Older Adults' Perspectives of Smart Home Technology: Are We Developing the Technology That Older People Want?

Abir Ghorayeb*, Rob Comber, Rachael Gooberman-Hill

*Corresponding author for this work

Research output: Contribution to journalArticle (Academic Journal)peer-review

3 Citations (Scopus)
85 Downloads (Pure)

Abstract

New technology and smart homes have the potential to improve quality of life, safety, and care for older people. However, we do not yet know how older people’s perceptions of these technologies may vary, in particular how views based on experience of actual use may differ from those related to anticipated use. We also do not know how older people living independently might view technology that may be of future rather than current value to them. This paper explores older people’s views of smart home monitoring technology and compares these between people with direct experience and those without. Four focus groups were conducted with six older people recruited from the community with no smart home experience and seven drawn from a large-scale Interdisciplinary Research Collaboration that is developing a sensor platform for health and lifestyle at home. For the seven participants, the sensor platform was installed and operated in their homes for eight to twelve months before the current study.
The study found that participants in each group had some similar and some different understandings of smart home technologies. Among participants who had already tried the smart home monitoring technology, acceptance increased over time and with use. They expressed fewer concerns than non smart homes participants regarding privacy, trust, usability, and more concerns about utility. Non smart home participants focused on the extent to which this technology might increase household’s vulnerability and they considered the technology somewhat intrusive and noticeable. It appeared that the more positive views of participants who had direct experience of smart homes related to the degree of trust between them and the researchers who installed and maintained the smart home system. Both groups of participants shared views about the technical feasibility, affordability, impact on relationships, and about the engagement and competencies of those who would view the monitoring data. They suggested that the technology would be more acceptable if it was possible to customize functionality and features. These findings have implications for development of smart home technologies so that they are appropriate and acceptable to older people who are living independently.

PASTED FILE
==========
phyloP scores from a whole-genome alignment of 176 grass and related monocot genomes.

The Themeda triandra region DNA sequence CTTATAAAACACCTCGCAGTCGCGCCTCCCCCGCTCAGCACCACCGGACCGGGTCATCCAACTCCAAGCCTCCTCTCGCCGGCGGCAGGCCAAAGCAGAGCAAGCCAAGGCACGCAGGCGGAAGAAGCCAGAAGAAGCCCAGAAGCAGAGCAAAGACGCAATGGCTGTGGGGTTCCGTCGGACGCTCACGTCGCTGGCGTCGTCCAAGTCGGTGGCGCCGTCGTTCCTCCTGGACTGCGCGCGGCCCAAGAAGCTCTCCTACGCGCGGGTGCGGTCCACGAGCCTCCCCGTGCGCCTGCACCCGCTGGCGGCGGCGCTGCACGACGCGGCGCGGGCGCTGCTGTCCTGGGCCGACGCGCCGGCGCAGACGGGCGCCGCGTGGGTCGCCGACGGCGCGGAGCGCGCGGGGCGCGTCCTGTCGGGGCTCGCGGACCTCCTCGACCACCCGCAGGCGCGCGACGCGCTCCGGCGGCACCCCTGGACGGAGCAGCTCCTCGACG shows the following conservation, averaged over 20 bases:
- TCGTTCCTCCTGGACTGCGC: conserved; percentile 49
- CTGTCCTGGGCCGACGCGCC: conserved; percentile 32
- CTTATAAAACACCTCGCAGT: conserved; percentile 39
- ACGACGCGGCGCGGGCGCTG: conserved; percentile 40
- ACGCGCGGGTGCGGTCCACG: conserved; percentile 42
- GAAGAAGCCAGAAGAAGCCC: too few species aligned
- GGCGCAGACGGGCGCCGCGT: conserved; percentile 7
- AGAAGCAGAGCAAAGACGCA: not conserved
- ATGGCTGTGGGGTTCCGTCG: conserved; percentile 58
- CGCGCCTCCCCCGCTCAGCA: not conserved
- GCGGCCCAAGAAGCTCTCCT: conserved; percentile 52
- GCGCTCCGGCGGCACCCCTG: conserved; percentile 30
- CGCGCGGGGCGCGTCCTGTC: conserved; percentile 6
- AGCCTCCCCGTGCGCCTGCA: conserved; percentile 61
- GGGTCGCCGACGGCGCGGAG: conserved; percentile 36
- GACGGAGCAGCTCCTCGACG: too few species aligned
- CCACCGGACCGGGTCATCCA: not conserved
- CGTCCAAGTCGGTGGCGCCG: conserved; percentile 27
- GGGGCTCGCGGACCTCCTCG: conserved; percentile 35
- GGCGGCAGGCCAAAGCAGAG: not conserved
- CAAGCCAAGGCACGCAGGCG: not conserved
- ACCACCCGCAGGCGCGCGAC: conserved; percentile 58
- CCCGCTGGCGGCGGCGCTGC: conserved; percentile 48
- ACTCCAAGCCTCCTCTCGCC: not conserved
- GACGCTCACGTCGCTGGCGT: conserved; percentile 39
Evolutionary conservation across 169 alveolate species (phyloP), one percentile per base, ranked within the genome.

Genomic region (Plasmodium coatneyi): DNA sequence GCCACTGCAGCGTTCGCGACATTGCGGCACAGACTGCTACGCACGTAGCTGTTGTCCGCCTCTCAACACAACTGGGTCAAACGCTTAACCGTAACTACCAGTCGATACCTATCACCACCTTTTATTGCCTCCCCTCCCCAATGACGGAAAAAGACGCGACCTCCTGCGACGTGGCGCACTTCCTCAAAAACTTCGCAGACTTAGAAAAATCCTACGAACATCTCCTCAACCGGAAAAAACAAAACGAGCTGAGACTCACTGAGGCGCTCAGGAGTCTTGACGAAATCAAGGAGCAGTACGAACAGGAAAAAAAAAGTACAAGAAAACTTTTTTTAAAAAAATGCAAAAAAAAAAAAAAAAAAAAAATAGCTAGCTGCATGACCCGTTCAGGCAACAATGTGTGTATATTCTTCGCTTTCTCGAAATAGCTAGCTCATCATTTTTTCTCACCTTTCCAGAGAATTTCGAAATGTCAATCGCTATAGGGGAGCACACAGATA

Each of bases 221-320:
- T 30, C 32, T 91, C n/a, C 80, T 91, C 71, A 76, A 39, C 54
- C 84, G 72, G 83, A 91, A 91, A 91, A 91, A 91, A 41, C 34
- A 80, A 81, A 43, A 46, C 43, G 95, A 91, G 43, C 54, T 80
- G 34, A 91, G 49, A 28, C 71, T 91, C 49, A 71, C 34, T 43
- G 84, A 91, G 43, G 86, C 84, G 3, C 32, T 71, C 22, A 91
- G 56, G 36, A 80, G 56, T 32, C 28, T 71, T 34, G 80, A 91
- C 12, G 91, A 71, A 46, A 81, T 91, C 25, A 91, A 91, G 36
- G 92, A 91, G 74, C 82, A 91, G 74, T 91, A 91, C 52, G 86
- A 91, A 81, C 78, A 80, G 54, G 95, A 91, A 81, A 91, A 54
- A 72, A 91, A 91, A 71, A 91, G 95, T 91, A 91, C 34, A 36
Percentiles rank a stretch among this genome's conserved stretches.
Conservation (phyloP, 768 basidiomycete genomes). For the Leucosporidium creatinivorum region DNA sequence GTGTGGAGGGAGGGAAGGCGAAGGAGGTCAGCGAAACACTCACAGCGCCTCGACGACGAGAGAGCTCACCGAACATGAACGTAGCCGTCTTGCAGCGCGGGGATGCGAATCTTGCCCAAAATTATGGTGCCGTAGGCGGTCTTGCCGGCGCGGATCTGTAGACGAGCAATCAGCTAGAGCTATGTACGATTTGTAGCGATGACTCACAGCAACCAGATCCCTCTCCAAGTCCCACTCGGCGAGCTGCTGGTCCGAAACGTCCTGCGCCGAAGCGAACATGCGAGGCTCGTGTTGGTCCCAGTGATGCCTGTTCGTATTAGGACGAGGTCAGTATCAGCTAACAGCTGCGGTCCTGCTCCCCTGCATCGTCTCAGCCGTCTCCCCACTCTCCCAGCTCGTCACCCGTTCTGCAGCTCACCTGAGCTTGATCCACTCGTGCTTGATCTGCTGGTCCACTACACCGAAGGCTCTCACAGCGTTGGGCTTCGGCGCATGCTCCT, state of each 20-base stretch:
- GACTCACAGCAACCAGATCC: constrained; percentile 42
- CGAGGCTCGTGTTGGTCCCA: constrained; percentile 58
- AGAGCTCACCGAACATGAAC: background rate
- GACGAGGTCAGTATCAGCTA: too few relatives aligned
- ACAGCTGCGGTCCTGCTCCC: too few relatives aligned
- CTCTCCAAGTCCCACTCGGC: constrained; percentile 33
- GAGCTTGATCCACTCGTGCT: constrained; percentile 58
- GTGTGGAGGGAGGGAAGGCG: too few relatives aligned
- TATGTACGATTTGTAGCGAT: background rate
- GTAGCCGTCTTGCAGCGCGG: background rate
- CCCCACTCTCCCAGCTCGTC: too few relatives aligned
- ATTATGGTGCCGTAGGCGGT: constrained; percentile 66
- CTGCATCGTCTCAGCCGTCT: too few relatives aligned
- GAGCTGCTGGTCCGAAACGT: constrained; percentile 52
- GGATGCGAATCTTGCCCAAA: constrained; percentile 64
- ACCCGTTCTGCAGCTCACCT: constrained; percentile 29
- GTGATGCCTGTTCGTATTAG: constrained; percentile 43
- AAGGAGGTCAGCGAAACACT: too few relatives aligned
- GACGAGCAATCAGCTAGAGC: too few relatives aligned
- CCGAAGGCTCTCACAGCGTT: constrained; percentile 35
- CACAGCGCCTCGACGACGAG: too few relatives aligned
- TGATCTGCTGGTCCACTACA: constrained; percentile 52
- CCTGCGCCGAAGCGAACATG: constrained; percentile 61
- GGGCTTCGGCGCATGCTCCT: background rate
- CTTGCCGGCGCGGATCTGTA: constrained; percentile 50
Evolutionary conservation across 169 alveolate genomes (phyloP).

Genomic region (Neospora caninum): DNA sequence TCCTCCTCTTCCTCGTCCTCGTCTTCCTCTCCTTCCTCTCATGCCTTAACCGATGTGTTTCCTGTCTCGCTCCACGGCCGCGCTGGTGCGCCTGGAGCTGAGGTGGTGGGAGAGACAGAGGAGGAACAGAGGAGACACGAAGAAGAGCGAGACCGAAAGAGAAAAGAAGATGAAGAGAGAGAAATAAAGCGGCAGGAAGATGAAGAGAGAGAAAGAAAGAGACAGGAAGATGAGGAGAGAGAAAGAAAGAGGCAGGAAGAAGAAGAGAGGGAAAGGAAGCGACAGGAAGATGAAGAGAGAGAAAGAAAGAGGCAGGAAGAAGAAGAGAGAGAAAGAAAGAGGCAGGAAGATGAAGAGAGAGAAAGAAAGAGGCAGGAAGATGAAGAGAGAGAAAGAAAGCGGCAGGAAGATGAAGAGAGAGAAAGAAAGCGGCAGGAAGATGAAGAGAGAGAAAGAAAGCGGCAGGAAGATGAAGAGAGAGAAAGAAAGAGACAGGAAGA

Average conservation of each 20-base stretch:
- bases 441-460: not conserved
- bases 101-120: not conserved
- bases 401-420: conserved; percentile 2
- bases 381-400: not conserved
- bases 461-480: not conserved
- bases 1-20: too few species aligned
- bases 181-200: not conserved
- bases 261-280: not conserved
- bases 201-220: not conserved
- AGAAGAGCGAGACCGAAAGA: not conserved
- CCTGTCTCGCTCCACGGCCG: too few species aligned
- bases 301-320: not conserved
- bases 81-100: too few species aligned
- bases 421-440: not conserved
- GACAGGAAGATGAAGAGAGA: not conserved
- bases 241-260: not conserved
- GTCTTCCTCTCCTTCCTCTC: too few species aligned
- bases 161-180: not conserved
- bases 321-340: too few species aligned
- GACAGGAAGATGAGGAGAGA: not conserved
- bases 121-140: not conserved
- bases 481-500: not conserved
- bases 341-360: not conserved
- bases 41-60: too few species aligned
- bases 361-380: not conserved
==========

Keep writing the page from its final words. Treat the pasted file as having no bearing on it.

Original languageEnglish
Article number102571
Number of pages13
JournalInternational Journal of Human-Computer Studies
Volume147
Early online date12 Nov 2020
DOIs
Publication statusPublished - 1 Mar 2021

Bibliographical note

Funding Information:
This work was supported by the Daphne Jackson Trust and the UK Engineering and Physical Sciences Research Council (EPSRC). This research was also performed under the SPHERE IRC funded by the UK Engineering and Physical Sciences Research Council (EPSRC), Grant EP/K031910/1. This work was also performed under the SPHERE Next Steps Project funded by the UK Engineering and Physical Sciences Research Council (EPSRC), Grant EP/R005273/1. We thank our collaborators, the SPHERE public engagement team, Knowle West Media Centre, and the participants who took part in this study for their time and insights.

Publisher Copyright:
© 2020

Structured keywords

  • SPHERE

Keywords

  • Home Healthcare
  • Smart homes
  • Older people
  • Technology Acceptance

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